On this day after the US election, my Facebook feed is full of my friends’ grief. They’re not grieving about a candidate — not really. They are grieving because they have to look their crying children in the eyes and tell them, “I don’t know what happened.” These children have paid attention to the election and have an array of things that scare them now, because they now know that frightened people looking out for their own interest are willing to threaten people of color, people looking for a new home (as our ancestors did before them — remember, there once were “No Irish Need Apply” signs), people who happen to love someone that other people don’t understand, people who have a religion different from theirs.
Hillary Clinton wasn’t my first choice, but I got behind her. One message of hers resonated with me more than any other: That she came from a Methodist background (as I did), which emphasizes taking action in support of your moral beliefs. This aligns with my other culture, which was expressed perfectly this morning by Bob Rob Medina, who wrote: “My culture is punk rock. Think for yourself, do it yourself, take care of others, buck the system, be aware, stand up to oppressors, personal responsibility, self determination…”
Where these two cultures align, I’m reminded to put my shoulder to the wheel. I always give to the arts, because the arts have soul and power. During the last few months, I set up an ongoing monthly contribution to the NAACP Legal Defense Fund, and I will continue that. We are going to double our monthly gift to Metro Caring, which helps working poor families make ends meet. I made sure posts from SURJ Denver (Standing Up for Racial Justice) will appear in my newsfeed (go to the page, where it says “Like,” and select “See First”) and I’ll see what I can get involved in.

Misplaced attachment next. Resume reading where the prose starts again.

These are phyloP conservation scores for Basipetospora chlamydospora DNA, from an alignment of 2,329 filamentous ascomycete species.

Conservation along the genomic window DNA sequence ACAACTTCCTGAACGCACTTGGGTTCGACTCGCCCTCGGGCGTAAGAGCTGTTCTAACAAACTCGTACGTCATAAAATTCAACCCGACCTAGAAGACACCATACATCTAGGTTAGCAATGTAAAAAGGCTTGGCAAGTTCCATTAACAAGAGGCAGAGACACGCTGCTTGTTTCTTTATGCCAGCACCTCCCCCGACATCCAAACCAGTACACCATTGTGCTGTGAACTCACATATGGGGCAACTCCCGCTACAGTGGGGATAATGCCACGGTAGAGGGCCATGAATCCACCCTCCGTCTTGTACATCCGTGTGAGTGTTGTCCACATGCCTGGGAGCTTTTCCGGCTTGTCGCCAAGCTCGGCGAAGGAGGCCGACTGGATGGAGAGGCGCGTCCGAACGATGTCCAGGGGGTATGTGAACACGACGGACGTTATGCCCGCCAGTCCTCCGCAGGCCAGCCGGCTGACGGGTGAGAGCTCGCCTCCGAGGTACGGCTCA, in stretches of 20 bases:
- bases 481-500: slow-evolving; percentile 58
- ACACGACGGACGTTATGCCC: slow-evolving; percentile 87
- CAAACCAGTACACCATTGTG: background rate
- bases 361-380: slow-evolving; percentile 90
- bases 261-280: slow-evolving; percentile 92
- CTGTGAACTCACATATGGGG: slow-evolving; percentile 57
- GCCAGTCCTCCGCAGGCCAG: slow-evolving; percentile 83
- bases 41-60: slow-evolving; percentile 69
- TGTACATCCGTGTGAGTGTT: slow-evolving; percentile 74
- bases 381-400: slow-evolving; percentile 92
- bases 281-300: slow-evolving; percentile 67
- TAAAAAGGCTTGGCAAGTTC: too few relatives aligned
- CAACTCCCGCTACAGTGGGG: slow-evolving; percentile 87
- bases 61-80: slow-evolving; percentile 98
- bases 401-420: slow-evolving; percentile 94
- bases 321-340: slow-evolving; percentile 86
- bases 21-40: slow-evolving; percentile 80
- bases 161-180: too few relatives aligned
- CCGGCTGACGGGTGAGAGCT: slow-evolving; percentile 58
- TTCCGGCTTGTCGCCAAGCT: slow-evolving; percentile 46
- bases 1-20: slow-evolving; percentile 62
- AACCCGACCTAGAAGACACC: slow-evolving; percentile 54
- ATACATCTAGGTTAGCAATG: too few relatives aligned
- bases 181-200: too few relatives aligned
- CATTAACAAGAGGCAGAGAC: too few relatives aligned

You don’t have to like these particular organizations — just take action in support of the things you believe in.
I spent last night at a rock show with my daughter, and next week I’m taking her to hear Bree Davies talk with members of Pussy Riot here in Denver. My daughter is despondent this morning, but she headed off to school today in her new Courtney Barnett T-shirt, electric guitar in hand, ready to make some noise.
I’m working today. I’m wearing a dress, with love for women. I’m wearing an Ethiopian prayer box necklace because we need to hold space for good thoughts to move us forward, and with love for my relatives and friends of African ancestry. I’m wearing a green turquoise necklace that my grandmother gave me, with love for that side of my family and for the Native people who made the original necklace. I’m having lunch with some colleagues and friends, and tonight I’m going to writing workshop, because I’m also ready to make some noise.